"In terms of the decision, we get a lot of the informtion in the hours before the decision is made but one thing to be aware of, we are only in day six of this lockdown," said Verrall.
She told TVNZ contact tracers had managed to find 10,000 close contacts connected to the almost 300 locations of interest.
She said it was "massive" that 5 per cent of the Auckland population had been tested. When demand was high for testing, people who were at highest risk were prioritised. She said sometimes there was a delay in letting people know if their tests were negative.
Verrall told The AM Show: "We are in a situation where we need to be very cautious and we are making sure we are adjusting the response as we go to deal with these pressures."
Verrall said she did not think an outbreak could be turned around with contact tracing alone when the government was dealing with Delta. She believed lockdown was also needed to get on top of it.
Verrall told Hosking that the country could do up 60,000 vaccine jabs a day.
The government planned to offer everyone a vaccine by the end of the year. "My message to New Zealanders is almost everyone is eligible to book if not right right now, but in the coming days so just get online and book," she told The AM Show.
Expert warns of messy, frustrated lockdown exit
An adviser to the Government on Covid-19 is warning Kiwis to prepare for a "messy and frustrated" exit from lockdown to a life that may not be as free as the last 18 months.
Wigram Capital Advisors' Rodney Jones, who has been advising the Government on Covid-19 throughout the pandemic, warned that the highly transmissible Delta variant would make for a difficult exit from lockdown.
He said New Zealanders may need to prepare for life not going back to the way it was before the latest outbreak.
"We're not going back to what we had for the last 18 months," Jones said. "At what point do you say, 'You had a fantastic 18 months, but in some ways the future we face is not going to be as good as that'."
Jones said that in hindsight, the country should have been at a permanent state of level 2. "We should have been at level 2. Once we had a certain number of Delta cases at MIQ that's quite a different mindset you have to have," he said.
Jones said his pessimism was down to the extraordinary transmissibility of the Delta variant of the virus, which he thinks is no match for even New Zealand's relatively good MIQ system.
The pandemic had forced "tough choices" on New Zealand: to shut the border completely, (which is impossible and maybe illegal) manage a closed border using MIQ, or to use vaccinations to protect people.
Jones said managing a functioning MIQ system with Delta was going to be difficult, meaning "our only defence becomes vaccinations".
"You go from the public-national defence to the individual armour of the vaccine," Jones said.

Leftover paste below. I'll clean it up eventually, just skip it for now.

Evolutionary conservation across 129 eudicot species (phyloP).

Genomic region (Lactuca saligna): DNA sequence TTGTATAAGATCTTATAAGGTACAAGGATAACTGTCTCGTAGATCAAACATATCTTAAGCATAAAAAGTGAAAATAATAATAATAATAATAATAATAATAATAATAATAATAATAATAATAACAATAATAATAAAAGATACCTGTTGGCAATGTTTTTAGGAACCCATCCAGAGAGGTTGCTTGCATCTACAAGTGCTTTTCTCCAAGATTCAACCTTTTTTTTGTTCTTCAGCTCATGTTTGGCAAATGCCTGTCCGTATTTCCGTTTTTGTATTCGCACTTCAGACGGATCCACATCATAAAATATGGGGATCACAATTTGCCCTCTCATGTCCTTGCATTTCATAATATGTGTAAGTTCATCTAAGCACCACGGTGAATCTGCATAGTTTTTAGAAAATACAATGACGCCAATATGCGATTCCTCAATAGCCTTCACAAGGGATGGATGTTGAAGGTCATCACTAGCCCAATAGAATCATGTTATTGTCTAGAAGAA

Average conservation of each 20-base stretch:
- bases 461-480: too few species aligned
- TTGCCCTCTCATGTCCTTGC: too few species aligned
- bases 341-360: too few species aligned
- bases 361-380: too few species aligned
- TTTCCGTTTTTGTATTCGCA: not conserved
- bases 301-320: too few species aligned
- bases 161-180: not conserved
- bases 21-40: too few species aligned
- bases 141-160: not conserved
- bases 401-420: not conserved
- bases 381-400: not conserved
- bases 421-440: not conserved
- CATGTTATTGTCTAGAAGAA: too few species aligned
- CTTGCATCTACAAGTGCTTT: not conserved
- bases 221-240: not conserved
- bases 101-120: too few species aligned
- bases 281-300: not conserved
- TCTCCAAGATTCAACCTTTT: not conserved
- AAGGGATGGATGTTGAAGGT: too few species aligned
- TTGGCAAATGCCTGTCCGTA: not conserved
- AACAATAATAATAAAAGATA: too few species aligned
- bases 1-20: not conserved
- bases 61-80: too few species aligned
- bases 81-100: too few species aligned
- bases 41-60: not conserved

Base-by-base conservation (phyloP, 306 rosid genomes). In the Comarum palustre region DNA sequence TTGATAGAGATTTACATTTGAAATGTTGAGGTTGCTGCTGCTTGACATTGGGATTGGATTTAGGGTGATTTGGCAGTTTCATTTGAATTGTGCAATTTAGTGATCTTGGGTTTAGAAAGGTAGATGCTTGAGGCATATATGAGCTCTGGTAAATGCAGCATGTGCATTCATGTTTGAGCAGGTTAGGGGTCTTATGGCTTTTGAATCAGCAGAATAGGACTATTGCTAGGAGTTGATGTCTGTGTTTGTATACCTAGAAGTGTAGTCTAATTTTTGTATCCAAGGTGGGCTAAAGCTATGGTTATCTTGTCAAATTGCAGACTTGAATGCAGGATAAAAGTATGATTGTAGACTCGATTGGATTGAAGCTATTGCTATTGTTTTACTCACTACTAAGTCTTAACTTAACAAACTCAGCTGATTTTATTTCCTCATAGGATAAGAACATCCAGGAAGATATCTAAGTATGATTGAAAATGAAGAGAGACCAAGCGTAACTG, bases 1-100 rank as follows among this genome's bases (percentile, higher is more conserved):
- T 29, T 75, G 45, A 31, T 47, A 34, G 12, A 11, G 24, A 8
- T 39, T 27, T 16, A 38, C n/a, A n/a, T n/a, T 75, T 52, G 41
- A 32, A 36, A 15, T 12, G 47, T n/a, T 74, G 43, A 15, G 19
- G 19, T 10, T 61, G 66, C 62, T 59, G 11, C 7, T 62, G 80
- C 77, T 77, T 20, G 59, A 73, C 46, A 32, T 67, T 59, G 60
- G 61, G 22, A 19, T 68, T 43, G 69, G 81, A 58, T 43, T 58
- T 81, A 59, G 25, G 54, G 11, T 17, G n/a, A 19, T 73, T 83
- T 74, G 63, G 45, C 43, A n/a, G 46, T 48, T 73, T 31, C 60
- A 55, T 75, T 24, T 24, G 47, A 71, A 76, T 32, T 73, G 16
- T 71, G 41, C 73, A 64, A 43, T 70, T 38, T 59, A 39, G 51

Jones' comments come as the number of cases in the latest outbreak continued to rise over the weekend, although not at the same breakneck pace as the outbreak in New South Wales, which announced more than 800 new cases on Saturday and Sunday.
Covid-19 Response Minister Chris Hipkins and director general of health Dr Ashley Bloomfield announced 21 new cases of Covid-19 in the community on Sunday, bringing the number of cases likely connected to the latest outbreak to 72.
The number of locations of interest ballooned to almost 300, and included a large number of mass gatherings.
Hipkins said the decision would go down to the wire on Monday, with Cabinet waiting until it gets the latest case data before making a decision on alert levels.
"We will give people plenty of notice," Hipkins said. "There's still more information to gather."
The big question is how long places like Auckland and Wellington will need to stay in lockdown to stamp out the virus - and whether stamping out the Delta variant is even possible long-term.
Jones said New Zealand's response was "limping to year-end" at which point a decision would need to be made about how the Covid strategy would evolve. But the key would need to be high rates of vaccinations.
"The equilibrium in this pandemic will be found when the virus stops mutating so quickly and the vaccines have caught up with that," he said.
Jones said that the latest outbreak was tracking better than Victoria and New South Wales, meaning the country might avoid a prolonged lockdown.
Fellow modeller Shaun Hendy, whose team had also done modelling for the Covid response, was more optimistic.
Hendy said an extension of lockdown through to the end of the week is likely.
"Given the high number of exposure events I think there is still a chance it's got to parts of the country other than Wellington," Hendy said.
Only by the middle of next week can we start giving the all clear in other parts of the country.
Hendy said there is a "good chance" of getting ahead of the virus "assuming we don't see clusters outside Auckland and Wellington".